Shell management has engaged in spin to try to pretend that it is getting to grips with its safety problem. However, its atrocious safety record – the worst in the North Sea in terms of accidental deaths and absolute number of enforcement actions - tells a different story. This fact has resulted in a number of newspaper articles.
I have had meetings with senior Shell people including its CEO Mr. Jeroen van der Veer. I regret to say that I have found him to be economical with the truth. He prefers to support cover-up and deceit rather than confronting the underlying problems. Brinded is now Executive Director of Shell Exploration & Production. He believes in burying evidence.
My family and friends would probably prefer me to give up on this matter and enjoy my retirement after so many years working for Shell.
However, by writing to every MP in the UK, no one can ever say that I did not do my best to avert an inevitable further major accident event in the North Sea. When it happens (I pray that I am wrong) I will make this warning communication available to the media together with the vast amount of evidence in my possession.
At least my conscience is clear. I have done everything possible to ring the alarm bells about Shell management and its unscrupulous attitude to the safety of its employees.
Yours sincerelyBill Campbell
Link to view evidence and related news articles:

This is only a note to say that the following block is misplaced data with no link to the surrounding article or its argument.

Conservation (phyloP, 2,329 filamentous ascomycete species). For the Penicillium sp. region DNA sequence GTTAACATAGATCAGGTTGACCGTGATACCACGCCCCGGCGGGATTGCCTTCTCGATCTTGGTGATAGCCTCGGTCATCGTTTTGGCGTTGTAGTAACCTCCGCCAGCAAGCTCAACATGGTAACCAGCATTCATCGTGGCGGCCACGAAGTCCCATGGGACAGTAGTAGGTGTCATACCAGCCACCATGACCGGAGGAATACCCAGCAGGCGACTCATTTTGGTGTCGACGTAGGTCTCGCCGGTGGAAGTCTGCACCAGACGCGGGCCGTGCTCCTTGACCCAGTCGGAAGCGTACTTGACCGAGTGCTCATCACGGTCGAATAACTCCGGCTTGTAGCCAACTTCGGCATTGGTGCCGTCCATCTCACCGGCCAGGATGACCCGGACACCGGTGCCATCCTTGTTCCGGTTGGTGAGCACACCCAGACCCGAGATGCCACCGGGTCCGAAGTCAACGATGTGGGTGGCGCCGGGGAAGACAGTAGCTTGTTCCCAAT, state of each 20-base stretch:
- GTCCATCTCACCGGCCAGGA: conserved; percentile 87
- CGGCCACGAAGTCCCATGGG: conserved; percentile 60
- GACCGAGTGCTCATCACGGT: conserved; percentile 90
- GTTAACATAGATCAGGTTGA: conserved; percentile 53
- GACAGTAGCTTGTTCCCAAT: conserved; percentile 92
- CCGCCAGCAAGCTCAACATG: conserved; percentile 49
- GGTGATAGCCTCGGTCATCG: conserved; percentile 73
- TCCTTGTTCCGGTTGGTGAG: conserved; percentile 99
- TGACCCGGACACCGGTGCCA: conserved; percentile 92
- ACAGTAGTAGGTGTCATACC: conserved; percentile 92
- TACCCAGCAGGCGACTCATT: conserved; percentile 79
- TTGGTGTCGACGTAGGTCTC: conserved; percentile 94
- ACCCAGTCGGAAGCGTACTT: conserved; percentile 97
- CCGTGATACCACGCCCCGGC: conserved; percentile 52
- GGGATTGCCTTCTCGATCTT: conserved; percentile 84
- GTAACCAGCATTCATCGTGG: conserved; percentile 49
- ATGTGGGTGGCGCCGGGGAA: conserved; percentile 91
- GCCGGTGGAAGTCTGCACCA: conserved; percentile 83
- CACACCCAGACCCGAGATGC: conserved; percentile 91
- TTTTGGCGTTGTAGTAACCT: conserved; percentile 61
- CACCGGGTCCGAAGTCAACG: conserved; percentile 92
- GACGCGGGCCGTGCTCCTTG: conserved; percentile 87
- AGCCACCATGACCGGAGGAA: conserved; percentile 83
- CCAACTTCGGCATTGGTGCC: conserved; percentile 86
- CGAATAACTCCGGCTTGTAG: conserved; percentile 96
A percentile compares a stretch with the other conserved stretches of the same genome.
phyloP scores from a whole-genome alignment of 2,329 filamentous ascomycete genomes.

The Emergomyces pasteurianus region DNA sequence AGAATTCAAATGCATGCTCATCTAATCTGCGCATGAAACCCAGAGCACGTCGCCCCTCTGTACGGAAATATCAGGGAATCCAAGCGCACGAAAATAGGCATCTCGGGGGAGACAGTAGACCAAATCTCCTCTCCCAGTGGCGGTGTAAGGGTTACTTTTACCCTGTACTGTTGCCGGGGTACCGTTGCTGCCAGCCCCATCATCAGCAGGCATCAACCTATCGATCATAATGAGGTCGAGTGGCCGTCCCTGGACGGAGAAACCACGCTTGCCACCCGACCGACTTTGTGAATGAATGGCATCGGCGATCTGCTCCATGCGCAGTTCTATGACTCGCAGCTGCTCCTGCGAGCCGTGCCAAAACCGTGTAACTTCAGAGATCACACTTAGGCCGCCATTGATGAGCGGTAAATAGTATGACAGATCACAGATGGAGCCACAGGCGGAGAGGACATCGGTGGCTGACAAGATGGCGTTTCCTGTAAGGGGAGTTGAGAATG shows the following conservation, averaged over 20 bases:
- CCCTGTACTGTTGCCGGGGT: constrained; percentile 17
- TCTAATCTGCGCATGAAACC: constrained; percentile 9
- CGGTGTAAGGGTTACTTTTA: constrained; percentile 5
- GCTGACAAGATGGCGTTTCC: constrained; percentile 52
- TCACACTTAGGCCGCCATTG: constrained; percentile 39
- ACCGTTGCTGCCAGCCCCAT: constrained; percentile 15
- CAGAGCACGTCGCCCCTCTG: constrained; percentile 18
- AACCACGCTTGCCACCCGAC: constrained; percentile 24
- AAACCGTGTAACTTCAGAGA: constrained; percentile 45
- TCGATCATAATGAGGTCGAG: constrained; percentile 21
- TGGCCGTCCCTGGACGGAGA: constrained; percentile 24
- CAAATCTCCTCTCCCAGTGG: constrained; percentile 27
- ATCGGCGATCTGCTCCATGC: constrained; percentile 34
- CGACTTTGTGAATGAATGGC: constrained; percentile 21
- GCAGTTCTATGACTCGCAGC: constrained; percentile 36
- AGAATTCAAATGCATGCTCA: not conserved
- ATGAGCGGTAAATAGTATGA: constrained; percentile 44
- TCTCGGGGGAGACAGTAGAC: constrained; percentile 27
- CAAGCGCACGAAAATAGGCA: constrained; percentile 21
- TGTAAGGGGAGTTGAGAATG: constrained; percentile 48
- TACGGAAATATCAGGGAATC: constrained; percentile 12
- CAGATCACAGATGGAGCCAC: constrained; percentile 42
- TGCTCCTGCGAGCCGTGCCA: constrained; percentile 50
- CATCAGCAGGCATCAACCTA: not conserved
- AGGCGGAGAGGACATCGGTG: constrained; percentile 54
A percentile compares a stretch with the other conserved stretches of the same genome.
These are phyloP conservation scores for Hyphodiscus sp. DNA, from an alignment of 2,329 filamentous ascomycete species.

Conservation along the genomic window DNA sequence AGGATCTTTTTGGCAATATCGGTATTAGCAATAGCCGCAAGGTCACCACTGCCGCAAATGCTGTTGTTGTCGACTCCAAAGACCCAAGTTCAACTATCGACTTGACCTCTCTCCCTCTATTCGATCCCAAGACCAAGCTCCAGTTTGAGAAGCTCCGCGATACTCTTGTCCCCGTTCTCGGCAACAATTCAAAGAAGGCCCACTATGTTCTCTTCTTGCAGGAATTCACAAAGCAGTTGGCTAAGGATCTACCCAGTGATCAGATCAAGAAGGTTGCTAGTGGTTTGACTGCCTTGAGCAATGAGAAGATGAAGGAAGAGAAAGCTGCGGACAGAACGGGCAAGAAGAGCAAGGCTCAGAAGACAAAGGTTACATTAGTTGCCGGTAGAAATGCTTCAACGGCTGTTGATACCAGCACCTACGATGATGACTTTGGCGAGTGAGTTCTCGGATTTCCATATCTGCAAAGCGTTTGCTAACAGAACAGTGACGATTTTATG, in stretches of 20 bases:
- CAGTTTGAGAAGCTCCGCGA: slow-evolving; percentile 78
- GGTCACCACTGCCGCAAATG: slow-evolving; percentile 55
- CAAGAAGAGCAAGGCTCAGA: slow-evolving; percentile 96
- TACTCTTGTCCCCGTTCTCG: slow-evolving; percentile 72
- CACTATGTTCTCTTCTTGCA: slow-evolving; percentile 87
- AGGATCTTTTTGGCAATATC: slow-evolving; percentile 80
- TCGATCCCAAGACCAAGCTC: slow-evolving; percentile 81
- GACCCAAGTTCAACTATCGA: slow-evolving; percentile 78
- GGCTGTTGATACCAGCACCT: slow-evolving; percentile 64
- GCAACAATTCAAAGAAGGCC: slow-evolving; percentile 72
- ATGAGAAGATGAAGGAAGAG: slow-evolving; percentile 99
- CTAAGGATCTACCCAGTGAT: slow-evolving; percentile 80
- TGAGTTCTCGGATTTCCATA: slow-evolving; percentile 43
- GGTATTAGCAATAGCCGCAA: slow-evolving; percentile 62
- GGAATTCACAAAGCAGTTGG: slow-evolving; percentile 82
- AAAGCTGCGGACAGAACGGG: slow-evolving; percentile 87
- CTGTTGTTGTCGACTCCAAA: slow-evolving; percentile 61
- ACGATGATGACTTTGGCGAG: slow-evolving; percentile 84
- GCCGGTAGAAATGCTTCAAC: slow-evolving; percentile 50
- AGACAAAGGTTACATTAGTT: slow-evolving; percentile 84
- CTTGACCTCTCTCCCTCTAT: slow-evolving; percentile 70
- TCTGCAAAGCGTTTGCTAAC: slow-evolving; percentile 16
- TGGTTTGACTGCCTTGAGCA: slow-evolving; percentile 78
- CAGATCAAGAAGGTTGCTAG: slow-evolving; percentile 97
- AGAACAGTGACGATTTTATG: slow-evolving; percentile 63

If anyone wishes to send an email to Bill Campbell, address it to and I will forward it on to him

Previous articles on
Blogger News Network: Is Shell skulduggery in Nigeria pumping up global oil prices?

Posted by Royal Dutch Shell at July 19th, 2007
This post was written by johnadonovan on 18 July, 2007 (16:45) | All News, Business News, Company News, Blogosphere News, Automotive News
By John Donovan
When the news media reports on rising high oil prices, militant attacks in Nigeria are inevitably cited as a factor e.g. the following extract is from a report in The Scotsman, Friday 13 July 2007: “The attacks have contributed to a drop in production of about 25 per cent, driving up oil prices worldwide with no end to the kidnappings in sight”.
Shell is the leading oil producer in Nigeria. To the outside world it appears to be an unfortunate victim of regular attacks by militants on its employees, pipelines and installations which drive up the price of oil. As readers will see, the truth is more sinister and bizarre.
As the operators of what has been described by the Financial Times as “an anti-Shell website”, we were contacted by a conscience driven high level Shell insider who gave us clues about Shell’s actions in Nigeria. They made it clear their life would be at risk in going too far in revealing the truth about issues relating to Shell, including Nigerian politics, bunkering, pollution, kidnapping, MOSOP (Movement for the Survival of the Ogoni People) and the militant activist organisation MEND (Movement for the Emancipation of the Nigerian Delta). We put questions to the whistleblower and subsequently spoke directly to them. In the process, we established that the source is authentic.
The following articles by The Financial Times found during our research into the charges against Shell confirm, to a large degree, what had appeared initially to be incredible and outlandish allegations.
Our investigations included contact with other Shell insiders with knowledge of Shell activities in Nigeria.
Based on the FT articles and information from our sources, we are able to state as a matter of fact, that Shell executives in Nigeria (where corruption is endemic) have been up to their necks in a sinister relationship with militant leaders. Valuable contracts have been awarded by Shell to militants. Shell executives, Nigerian authorities and militant leaders have been locked in a conspiratorial embrace.